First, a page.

It is manifest from the foregoing statement that the only possible ground upon which the assertion that we have jurisdiction by direct appeal to review the action of the trial court can rest is the contention made below, that, as to the complainant, the notice of the hearing in the probate court upon the petition for the settlement of the account of the executor and for the final distribution of the estate of Williams did not amount to due process of law. Farrell v. O'Brien (O'Callaghan v. O'Brien) 199 U.S. 89, 100 , 50 S. L. ed. 101, 107, 25 Sup. Ct. Rep. 727, and cases cited. It is equally certain, as held in the cited case, that the mere fact that a constitutional question is alleged does not suffice to give us jurisdiction to review by direct appeal if such question is unsubstantial, and so devoid of merit as to be clearly frivolous.
The grounds for the contention that a constitutional question exists are thus stated in the brief of counsel for appellant:
The sections of the California Code above referred to are thus set forth in the bill:
While various decisions of this court and of the courts of two states are cited in the brief of counsel for appellant under each of the foregoing propositions, none of them are apposite, and indeed, although citing them, counsel have specifically commented upon but one; viz., Roller v. Holly, 176 U.S. 398 , 44 L. ed. 520, 20 Sup. Ct. Rep. 410. That case, however, concerned the validity of original process by which the conceded property of a nonresident, situate within the jurisdiction of the state of Texas, was sought to be subjected to the control of its courts. The proposition which was presented for decision in that case was whether a statutory notice of five days, given to a resident of Virginia, requiring him to appear in Texas and defend a suit brought against him to foreclose a vendor's lien upon his land, constituted reasonable and adequate notice for the purpose. Manifestly, that case is not, in any particular, analogous to the one under consideration, which is a case involving the devolution and administration of the estate of a decedent,-a subject peculiarly within state control. Broderick's Will (Kieley v. McGlynn) 21 Wall. 503, 519, 22 L. ed. 599, 605. It is elementary that probate proceeding by which jurisdiction of a probate court is asserted over the estate of a decedent for the purpose of administering the same is in the nature of a pro- [214 U.S. 71, 81] ceeding in rem, and is therefore one as to which all the world is charged with notice. And that the law of California conforms to this general and elementary rule is beyond question. William Hill Co. v. Lawler, 116 Cal. 359, 48 Pac. 323. The distribution of the estate of Williams was but an incident of the proceeding prescribed by the laws of California in respect to the administration of an estate in the custody of one of its probate courts. Under such circumstances, therefore, and putting aside the question of whether or not the state of California did or did not possess arbitrary power in respect to the character and length of notice to be given of the various steps in the administration of an estate in the custody of one of its courts, we hold that the claim that ten days' statutory notice of the time appointed for the settlement of the final account of the executor, and for action upon the petition for final distribution of the Williams estate, was so unreasonable as to be wanting in due process of law, was clearly unsubstantial and devoid of merit, and furnished no support for the contention that rights under the Constitution of the United States had been violated. As held in Bellingham Bay & B. C. R. Co. v. New Whatcom, 172 U.S. 314, 318 , 43 S. L. ed. 460, 461, 19 Sup. Ct. Rep. 205, even although the power of a state legislature to prescribe length of notice is not absolute, yet it is certain 'that only in a clear case will a notice authorized by the legislature be set aside as wholly ineffectual on account of the shortness of the time.'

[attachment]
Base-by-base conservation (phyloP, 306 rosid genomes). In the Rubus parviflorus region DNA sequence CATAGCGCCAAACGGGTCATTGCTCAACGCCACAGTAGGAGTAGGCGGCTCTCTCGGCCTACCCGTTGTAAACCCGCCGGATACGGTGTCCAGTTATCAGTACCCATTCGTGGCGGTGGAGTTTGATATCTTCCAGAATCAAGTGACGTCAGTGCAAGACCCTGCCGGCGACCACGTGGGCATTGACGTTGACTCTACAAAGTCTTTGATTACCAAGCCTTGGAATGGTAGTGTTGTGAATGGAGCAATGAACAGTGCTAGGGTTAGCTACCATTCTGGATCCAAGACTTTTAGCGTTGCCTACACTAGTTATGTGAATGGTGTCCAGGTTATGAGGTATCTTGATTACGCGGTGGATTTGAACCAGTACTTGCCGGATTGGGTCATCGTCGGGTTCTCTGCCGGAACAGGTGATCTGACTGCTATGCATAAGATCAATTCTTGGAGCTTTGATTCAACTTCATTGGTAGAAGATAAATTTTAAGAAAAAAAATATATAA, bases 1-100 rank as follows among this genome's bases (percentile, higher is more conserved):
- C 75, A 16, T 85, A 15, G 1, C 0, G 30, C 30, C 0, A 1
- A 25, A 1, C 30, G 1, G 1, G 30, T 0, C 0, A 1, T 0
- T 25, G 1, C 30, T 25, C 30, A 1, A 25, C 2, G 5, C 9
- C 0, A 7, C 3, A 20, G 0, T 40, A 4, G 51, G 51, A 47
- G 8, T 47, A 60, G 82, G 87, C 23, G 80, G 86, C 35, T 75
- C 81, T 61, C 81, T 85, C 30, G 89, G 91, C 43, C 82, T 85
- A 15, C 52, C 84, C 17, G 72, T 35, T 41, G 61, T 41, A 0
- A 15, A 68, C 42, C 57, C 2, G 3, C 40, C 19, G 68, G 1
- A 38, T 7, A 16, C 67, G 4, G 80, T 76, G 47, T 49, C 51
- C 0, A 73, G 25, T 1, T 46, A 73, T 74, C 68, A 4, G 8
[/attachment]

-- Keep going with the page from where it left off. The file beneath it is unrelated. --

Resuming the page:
The jurisdiction to determine this appeal upon the merits being dependent upon the existence of a constitutional question in the record, and the mere averment that such a question was raised below not being sufficient where the alleged Federal question is so wanting in merit as to cause it to be frivolous or without any support whatever in reason, it follows that the appeal must be and it is dismissed for want of jurisdiction.
Mr. Justice McKenna took no part in the decision of this case.